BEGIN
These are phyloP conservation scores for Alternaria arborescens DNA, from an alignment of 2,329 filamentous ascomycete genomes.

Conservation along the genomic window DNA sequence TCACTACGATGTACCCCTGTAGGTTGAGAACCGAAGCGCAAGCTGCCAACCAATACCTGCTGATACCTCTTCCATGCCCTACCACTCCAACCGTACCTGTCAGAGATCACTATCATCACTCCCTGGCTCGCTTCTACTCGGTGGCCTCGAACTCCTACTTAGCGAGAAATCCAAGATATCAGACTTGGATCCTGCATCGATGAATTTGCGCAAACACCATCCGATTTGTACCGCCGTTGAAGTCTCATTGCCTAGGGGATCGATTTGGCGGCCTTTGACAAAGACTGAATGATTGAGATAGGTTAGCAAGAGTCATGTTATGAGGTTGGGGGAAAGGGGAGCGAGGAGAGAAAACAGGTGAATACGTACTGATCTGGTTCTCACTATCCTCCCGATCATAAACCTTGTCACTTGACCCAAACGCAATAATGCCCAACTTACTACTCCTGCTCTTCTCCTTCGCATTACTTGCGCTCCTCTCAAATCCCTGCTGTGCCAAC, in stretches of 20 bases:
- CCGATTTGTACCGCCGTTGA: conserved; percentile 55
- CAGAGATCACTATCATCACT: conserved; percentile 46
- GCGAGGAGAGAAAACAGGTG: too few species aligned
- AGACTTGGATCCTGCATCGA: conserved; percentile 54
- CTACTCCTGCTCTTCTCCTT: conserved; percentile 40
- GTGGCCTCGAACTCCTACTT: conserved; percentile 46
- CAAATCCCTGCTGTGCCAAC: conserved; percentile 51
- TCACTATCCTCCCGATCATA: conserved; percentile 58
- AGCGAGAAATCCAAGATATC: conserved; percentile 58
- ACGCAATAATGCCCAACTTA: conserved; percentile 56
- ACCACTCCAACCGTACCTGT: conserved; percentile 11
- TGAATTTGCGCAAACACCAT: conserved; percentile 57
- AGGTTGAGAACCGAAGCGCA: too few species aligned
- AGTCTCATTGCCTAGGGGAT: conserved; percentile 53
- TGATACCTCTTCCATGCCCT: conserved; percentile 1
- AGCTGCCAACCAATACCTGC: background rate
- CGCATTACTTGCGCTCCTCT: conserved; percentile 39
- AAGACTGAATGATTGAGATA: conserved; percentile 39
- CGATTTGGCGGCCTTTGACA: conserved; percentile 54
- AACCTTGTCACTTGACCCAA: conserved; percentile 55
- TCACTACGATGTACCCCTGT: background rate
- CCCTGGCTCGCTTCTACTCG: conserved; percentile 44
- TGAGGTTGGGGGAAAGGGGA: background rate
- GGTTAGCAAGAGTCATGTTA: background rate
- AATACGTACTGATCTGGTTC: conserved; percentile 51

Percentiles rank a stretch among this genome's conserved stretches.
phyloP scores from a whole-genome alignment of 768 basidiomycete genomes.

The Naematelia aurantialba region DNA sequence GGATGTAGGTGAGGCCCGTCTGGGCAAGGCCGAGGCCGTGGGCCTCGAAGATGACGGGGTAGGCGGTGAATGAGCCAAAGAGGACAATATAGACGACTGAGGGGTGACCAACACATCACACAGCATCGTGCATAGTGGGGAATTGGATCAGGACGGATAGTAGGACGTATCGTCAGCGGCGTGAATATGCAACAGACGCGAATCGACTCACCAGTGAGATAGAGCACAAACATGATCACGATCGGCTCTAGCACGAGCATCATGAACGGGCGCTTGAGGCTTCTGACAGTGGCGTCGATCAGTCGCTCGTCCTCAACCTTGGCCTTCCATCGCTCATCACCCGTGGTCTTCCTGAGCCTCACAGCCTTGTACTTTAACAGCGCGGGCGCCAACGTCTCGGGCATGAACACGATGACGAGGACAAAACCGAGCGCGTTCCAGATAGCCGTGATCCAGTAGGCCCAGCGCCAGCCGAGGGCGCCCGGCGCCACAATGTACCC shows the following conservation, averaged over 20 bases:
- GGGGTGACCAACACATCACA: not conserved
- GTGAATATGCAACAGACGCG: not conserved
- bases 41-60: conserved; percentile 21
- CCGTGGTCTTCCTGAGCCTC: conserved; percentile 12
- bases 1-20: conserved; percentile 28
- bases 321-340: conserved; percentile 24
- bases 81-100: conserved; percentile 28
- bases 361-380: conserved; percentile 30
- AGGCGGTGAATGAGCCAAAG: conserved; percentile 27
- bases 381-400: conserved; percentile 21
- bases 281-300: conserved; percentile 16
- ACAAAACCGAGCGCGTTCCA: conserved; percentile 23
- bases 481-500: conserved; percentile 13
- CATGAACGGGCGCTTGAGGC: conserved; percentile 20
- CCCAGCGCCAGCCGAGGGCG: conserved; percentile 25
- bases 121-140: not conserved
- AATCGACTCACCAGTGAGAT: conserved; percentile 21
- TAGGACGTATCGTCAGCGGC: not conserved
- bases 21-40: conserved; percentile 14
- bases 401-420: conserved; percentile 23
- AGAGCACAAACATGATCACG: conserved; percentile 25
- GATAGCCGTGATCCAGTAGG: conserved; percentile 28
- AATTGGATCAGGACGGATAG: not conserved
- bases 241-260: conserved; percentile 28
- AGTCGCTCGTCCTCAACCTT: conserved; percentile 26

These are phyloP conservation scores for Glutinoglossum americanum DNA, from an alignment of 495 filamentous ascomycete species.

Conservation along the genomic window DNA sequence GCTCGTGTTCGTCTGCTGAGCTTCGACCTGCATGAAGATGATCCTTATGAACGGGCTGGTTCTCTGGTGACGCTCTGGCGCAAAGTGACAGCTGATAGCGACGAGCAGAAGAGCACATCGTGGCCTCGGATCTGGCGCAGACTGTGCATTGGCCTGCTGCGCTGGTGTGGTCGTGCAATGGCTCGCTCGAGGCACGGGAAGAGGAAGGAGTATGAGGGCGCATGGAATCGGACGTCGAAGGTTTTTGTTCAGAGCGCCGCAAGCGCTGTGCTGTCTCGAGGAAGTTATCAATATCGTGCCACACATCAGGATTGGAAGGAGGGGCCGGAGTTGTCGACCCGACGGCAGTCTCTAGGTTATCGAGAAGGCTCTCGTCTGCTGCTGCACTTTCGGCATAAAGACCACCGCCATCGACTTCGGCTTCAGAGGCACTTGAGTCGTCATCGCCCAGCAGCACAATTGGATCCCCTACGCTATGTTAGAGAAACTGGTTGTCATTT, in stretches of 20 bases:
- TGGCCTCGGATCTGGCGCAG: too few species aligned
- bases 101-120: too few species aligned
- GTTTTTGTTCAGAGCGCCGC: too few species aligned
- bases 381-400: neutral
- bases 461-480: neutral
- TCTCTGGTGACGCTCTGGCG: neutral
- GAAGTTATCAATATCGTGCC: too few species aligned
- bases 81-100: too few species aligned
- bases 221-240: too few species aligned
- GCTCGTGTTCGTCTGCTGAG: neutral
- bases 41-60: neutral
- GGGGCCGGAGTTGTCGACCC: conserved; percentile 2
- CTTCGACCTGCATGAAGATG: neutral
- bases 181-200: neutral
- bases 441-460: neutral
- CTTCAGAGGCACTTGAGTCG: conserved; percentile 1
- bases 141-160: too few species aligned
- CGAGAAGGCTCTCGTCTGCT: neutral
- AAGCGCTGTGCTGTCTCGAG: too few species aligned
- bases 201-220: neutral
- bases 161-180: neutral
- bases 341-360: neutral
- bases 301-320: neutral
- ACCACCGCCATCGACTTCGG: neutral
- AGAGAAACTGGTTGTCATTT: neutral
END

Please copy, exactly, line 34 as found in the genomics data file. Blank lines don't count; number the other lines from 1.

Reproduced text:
- CCGTGGTCTTCCTGAGCCTC: conserved; percentile 12